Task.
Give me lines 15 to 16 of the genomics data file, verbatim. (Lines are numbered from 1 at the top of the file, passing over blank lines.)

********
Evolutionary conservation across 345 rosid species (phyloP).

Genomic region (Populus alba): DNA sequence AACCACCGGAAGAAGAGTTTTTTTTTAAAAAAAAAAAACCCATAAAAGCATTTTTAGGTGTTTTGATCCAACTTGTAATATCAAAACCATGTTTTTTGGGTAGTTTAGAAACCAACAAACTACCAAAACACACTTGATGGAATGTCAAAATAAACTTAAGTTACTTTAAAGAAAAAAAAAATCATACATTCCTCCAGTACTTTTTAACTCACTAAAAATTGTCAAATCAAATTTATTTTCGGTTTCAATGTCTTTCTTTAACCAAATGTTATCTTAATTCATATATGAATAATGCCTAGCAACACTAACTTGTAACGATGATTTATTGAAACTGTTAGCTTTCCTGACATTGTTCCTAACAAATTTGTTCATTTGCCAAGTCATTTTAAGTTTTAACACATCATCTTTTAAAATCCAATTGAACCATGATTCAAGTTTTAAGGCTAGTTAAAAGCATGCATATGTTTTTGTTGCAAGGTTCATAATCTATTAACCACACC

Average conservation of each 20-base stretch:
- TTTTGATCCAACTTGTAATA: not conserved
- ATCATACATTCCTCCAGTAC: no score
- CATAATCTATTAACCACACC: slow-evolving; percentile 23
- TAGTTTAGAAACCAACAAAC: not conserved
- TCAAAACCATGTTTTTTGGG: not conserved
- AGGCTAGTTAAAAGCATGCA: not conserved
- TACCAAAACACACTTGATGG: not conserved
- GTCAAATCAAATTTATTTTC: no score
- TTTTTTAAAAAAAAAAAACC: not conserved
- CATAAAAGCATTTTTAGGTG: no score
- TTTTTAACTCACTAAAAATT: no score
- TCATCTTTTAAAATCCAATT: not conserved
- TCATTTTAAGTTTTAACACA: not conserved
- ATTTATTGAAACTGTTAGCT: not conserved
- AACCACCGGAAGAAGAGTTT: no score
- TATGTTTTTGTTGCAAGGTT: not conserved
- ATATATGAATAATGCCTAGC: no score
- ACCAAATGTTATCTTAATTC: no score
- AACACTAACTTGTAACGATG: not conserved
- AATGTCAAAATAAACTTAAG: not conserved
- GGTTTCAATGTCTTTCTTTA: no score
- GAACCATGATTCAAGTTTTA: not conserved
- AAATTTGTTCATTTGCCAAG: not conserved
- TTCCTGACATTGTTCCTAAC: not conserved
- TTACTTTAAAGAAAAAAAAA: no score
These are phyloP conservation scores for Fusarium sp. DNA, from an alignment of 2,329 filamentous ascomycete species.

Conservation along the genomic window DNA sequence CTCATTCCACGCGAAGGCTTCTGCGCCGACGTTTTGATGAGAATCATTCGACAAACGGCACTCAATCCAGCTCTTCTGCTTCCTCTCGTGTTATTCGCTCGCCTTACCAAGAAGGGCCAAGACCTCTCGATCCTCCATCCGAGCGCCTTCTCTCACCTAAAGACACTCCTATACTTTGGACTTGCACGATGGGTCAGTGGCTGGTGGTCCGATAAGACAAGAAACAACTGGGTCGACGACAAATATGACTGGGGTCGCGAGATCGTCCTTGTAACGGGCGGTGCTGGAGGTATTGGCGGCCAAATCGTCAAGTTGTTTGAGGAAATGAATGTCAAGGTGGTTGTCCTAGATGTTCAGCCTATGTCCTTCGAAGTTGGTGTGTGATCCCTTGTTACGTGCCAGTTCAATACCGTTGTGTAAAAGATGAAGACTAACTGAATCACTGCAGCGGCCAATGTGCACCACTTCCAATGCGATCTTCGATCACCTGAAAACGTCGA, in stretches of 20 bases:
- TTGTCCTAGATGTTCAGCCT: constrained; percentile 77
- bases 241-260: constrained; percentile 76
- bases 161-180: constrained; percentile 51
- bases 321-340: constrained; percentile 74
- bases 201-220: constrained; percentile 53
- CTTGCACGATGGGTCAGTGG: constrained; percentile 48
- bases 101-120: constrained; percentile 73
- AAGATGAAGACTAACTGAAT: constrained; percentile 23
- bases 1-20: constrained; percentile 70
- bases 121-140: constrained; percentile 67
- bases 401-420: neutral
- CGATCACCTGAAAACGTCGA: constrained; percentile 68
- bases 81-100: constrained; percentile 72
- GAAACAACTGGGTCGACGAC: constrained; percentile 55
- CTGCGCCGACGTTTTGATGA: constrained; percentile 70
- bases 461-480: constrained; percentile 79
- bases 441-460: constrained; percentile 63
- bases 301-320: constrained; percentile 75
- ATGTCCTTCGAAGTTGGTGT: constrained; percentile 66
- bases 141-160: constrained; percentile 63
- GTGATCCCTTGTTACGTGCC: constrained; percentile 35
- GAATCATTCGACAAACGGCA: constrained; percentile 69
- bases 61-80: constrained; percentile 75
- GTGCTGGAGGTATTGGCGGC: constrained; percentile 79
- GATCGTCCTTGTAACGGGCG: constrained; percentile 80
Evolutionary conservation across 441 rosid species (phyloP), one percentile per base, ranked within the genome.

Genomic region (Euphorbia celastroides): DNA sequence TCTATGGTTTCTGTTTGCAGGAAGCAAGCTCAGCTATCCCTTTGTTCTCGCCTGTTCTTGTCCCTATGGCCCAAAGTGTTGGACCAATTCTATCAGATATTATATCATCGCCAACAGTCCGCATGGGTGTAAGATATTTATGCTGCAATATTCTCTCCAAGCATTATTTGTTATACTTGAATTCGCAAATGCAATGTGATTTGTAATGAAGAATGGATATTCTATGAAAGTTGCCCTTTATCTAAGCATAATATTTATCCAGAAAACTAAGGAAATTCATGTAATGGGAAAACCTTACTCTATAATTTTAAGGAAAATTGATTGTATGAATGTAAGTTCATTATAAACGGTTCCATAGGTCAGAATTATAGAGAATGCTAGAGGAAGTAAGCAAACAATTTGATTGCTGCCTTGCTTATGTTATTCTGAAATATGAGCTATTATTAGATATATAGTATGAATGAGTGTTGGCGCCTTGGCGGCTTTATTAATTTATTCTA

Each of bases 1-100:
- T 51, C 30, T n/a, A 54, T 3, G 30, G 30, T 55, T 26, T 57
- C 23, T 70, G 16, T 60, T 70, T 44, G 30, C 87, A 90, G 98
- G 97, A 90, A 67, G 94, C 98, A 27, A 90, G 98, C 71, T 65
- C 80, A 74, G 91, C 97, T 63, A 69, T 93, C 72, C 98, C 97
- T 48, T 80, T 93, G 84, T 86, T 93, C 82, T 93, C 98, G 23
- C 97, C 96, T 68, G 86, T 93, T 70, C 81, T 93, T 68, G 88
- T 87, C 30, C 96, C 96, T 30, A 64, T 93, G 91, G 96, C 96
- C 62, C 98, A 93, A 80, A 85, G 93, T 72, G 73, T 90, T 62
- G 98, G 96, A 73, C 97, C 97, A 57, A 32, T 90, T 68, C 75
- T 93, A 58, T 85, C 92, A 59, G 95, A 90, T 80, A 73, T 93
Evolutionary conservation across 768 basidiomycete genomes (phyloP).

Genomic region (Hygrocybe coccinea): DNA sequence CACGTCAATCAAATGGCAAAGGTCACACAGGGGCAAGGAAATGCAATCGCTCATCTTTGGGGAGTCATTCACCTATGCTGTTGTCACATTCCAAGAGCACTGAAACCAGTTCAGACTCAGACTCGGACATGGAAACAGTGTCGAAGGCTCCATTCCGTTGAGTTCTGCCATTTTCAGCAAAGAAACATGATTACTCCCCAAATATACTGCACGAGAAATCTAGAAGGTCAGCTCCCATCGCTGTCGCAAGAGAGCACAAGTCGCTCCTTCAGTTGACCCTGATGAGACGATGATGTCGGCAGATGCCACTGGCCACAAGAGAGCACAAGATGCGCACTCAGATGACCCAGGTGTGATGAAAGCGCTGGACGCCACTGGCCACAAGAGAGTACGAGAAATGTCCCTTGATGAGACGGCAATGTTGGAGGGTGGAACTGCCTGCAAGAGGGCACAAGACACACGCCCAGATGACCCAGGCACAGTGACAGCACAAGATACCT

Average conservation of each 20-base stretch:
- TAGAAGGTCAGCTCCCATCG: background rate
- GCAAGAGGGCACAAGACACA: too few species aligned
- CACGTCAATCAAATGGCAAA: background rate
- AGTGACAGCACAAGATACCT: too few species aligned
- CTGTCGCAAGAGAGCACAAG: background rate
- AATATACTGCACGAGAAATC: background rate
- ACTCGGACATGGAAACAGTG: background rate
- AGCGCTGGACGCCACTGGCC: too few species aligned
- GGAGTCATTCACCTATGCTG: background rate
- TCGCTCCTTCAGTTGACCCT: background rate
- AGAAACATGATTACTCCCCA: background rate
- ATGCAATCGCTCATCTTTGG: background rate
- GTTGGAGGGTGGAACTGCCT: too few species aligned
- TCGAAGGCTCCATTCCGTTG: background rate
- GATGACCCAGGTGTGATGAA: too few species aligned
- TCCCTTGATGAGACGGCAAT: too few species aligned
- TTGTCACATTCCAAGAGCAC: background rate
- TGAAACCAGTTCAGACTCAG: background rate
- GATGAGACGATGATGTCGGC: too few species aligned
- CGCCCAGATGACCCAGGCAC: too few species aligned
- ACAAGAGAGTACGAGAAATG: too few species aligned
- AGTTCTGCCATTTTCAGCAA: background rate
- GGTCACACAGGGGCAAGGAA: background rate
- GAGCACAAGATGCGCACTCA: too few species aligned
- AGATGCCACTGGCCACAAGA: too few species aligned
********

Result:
- TCATCTTTTAAAATCCAATT: not conserved
- TCATTTTAAGTTTTAACACA: not conserved